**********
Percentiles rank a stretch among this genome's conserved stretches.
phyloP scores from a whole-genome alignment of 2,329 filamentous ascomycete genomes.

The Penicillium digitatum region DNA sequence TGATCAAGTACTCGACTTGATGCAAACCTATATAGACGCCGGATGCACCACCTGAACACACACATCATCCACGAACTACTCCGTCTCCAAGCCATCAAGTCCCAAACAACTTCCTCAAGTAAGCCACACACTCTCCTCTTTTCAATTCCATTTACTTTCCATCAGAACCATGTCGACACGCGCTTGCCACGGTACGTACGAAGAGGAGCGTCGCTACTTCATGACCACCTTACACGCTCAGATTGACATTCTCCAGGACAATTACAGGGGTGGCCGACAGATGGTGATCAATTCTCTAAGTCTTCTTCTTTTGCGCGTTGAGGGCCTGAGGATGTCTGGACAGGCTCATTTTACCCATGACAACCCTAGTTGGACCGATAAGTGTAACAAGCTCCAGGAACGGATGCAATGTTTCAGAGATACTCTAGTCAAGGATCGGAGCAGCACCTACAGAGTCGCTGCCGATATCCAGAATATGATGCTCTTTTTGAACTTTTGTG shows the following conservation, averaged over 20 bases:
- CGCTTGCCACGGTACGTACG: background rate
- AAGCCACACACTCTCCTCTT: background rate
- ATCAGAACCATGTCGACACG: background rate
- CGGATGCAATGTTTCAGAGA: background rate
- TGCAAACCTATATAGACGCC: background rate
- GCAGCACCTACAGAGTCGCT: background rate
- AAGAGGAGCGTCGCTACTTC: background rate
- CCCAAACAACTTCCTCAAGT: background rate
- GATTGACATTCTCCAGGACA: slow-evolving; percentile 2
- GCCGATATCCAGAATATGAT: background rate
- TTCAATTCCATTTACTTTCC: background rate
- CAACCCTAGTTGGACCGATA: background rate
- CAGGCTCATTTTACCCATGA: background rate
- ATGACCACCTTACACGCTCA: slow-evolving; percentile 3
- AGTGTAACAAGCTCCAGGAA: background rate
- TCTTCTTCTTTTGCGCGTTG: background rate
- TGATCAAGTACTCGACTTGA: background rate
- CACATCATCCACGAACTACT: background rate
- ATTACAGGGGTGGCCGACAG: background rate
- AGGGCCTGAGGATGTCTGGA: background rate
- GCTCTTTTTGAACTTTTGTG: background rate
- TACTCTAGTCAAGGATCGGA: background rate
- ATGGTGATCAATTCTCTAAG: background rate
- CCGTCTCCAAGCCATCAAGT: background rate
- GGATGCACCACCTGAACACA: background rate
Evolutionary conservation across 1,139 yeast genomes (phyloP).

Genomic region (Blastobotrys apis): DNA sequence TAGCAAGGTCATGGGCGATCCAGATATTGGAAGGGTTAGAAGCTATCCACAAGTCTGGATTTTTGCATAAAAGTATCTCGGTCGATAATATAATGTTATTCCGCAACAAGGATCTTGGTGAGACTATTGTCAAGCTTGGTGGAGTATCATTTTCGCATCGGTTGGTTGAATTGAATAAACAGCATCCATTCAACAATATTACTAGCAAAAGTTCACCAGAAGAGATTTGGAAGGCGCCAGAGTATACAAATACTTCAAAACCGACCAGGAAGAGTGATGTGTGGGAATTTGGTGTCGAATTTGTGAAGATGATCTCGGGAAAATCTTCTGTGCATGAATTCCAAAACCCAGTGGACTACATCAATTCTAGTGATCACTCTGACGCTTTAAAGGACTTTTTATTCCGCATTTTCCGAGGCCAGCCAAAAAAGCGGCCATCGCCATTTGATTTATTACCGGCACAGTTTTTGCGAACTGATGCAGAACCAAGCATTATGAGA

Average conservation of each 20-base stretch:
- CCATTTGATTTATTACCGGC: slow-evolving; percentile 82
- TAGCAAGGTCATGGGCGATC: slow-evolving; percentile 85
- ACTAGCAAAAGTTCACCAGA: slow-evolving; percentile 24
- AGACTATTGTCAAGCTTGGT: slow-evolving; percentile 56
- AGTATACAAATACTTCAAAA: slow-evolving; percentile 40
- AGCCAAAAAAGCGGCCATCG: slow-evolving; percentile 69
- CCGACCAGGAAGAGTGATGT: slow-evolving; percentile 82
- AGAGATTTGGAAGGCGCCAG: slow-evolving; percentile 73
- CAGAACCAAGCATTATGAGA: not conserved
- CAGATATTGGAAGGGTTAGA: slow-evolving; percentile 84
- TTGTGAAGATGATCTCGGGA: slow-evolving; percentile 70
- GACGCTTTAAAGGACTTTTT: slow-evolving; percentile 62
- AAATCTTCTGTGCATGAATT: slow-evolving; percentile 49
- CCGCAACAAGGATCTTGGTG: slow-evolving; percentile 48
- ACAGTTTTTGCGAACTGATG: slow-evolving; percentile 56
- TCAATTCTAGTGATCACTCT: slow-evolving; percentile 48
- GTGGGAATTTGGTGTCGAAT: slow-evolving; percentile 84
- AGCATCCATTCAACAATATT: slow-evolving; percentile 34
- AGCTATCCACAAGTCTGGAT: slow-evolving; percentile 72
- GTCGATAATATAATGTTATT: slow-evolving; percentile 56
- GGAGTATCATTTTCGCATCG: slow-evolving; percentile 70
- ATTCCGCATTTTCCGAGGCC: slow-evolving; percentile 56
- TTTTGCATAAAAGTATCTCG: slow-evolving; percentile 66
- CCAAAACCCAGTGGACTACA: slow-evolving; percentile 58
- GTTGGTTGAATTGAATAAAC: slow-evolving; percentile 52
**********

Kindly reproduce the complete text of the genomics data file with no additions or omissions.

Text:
Percentiles rank a stretch among this genome's conserved stretches.
phyloP scores from a whole-genome alignment of 2,329 filamentous ascomycete genomes.

The Penicillium digitatum region DNA sequence TGATCAAGTACTCGACTTGATGCAAACCTATATAGACGCCGGATGCACCACCTGAACACACACATCATCCACGAACTACTCCGTCTCCAAGCCATCAAGTCCCAAACAACTTCCTCAAGTAAGCCACACACTCTCCTCTTTTCAATTCCATTTACTTTCCATCAGAACCATGTCGACACGCGCTTGCCACGGTACGTACGAAGAGGAGCGTCGCTACTTCATGACCACCTTACACGCTCAGATTGACATTCTCCAGGACAATTACAGGGGTGGCCGACAGATGGTGATCAATTCTCTAAGTCTTCTTCTTTTGCGCGTTGAGGGCCTGAGGATGTCTGGACAGGCTCATTTTACCCATGACAACCCTAGTTGGACCGATAAGTGTAACAAGCTCCAGGAACGGATGCAATGTTTCAGAGATACTCTAGTCAAGGATCGGAGCAGCACCTACAGAGTCGCTGCCGATATCCAGAATATGATGCTCTTTTTGAACTTTTGTG shows the following conservation, averaged over 20 bases:
- CGCTTGCCACGGTACGTACG: background rate
- AAGCCACACACTCTCCTCTT: background rate
- ATCAGAACCATGTCGACACG: background rate
- CGGATGCAATGTTTCAGAGA: background rate
- TGCAAACCTATATAGACGCC: background rate
- GCAGCACCTACAGAGTCGCT: background rate
- AAGAGGAGCGTCGCTACTTC: background rate
- CCCAAACAACTTCCTCAAGT: background rate
- GATTGACATTCTCCAGGACA: slow-evolving; percentile 2
- GCCGATATCCAGAATATGAT: background rate
- TTCAATTCCATTTACTTTCC: background rate
- CAACCCTAGTTGGACCGATA: background rate
- CAGGCTCATTTTACCCATGA: background rate
- ATGACCACCTTACACGCTCA: slow-evolving; percentile 3
- AGTGTAACAAGCTCCAGGAA: background rate
- TCTTCTTCTTTTGCGCGTTG: background rate
- TGATCAAGTACTCGACTTGA: background rate
- CACATCATCCACGAACTACT: background rate
- ATTACAGGGGTGGCCGACAG: background rate
- AGGGCCTGAGGATGTCTGGA: background rate
- GCTCTTTTTGAACTTTTGTG: background rate
- TACTCTAGTCAAGGATCGGA: background rate
- ATGGTGATCAATTCTCTAAG: background rate
- CCGTCTCCAAGCCATCAAGT: background rate
- GGATGCACCACCTGAACACA: background rate
Evolutionary conservation across 1,139 yeast genomes (phyloP).

Genomic region (Blastobotrys apis): DNA sequence TAGCAAGGTCATGGGCGATCCAGATATTGGAAGGGTTAGAAGCTATCCACAAGTCTGGATTTTTGCATAAAAGTATCTCGGTCGATAATATAATGTTATTCCGCAACAAGGATCTTGGTGAGACTATTGTCAAGCTTGGTGGAGTATCATTTTCGCATCGGTTGGTTGAATTGAATAAACAGCATCCATTCAACAATATTACTAGCAAAAGTTCACCAGAAGAGATTTGGAAGGCGCCAGAGTATACAAATACTTCAAAACCGACCAGGAAGAGTGATGTGTGGGAATTTGGTGTCGAATTTGTGAAGATGATCTCGGGAAAATCTTCTGTGCATGAATTCCAAAACCCAGTGGACTACATCAATTCTAGTGATCACTCTGACGCTTTAAAGGACTTTTTATTCCGCATTTTCCGAGGCCAGCCAAAAAAGCGGCCATCGCCATTTGATTTATTACCGGCACAGTTTTTGCGAACTGATGCAGAACCAAGCATTATGAGA

Average conservation of each 20-base stretch:
- CCATTTGATTTATTACCGGC: slow-evolving; percentile 82
- TAGCAAGGTCATGGGCGATC: slow-evolving; percentile 85
- ACTAGCAAAAGTTCACCAGA: slow-evolving; percentile 24
- AGACTATTGTCAAGCTTGGT: slow-evolving; percentile 56
- AGTATACAAATACTTCAAAA: slow-evolving; percentile 40
- AGCCAAAAAAGCGGCCATCG: slow-evolving; percentile 69
- CCGACCAGGAAGAGTGATGT: slow-evolving; percentile 82
- AGAGATTTGGAAGGCGCCAG: slow-evolving; percentile 73
- CAGAACCAAGCATTATGAGA: not conserved
- CAGATATTGGAAGGGTTAGA: slow-evolving; percentile 84
- TTGTGAAGATGATCTCGGGA: slow-evolving; percentile 70
- GACGCTTTAAAGGACTTTTT: slow-evolving; percentile 62
- AAATCTTCTGTGCATGAATT: slow-evolving; percentile 49
- CCGCAACAAGGATCTTGGTG: slow-evolving; percentile 48
- ACAGTTTTTGCGAACTGATG: slow-evolving; percentile 56
- TCAATTCTAGTGATCACTCT: slow-evolving; percentile 48
- GTGGGAATTTGGTGTCGAAT: slow-evolving; percentile 84
- AGCATCCATTCAACAATATT: slow-evolving; percentile 34
- AGCTATCCACAAGTCTGGAT: slow-evolving; percentile 72
- GTCGATAATATAATGTTATT: slow-evolving; percentile 56
- GGAGTATCATTTTCGCATCG: slow-evolving; percentile 70
- ATTCCGCATTTTCCGAGGCC: slow-evolving; percentile 56
- TTTTGCATAAAAGTATCTCG: slow-evolving; percentile 66
- CCAAAACCCAGTGGACTACA: slow-evolving; percentile 58
- GTTGGTTGAATTGAATAAAC: slow-evolving; percentile 52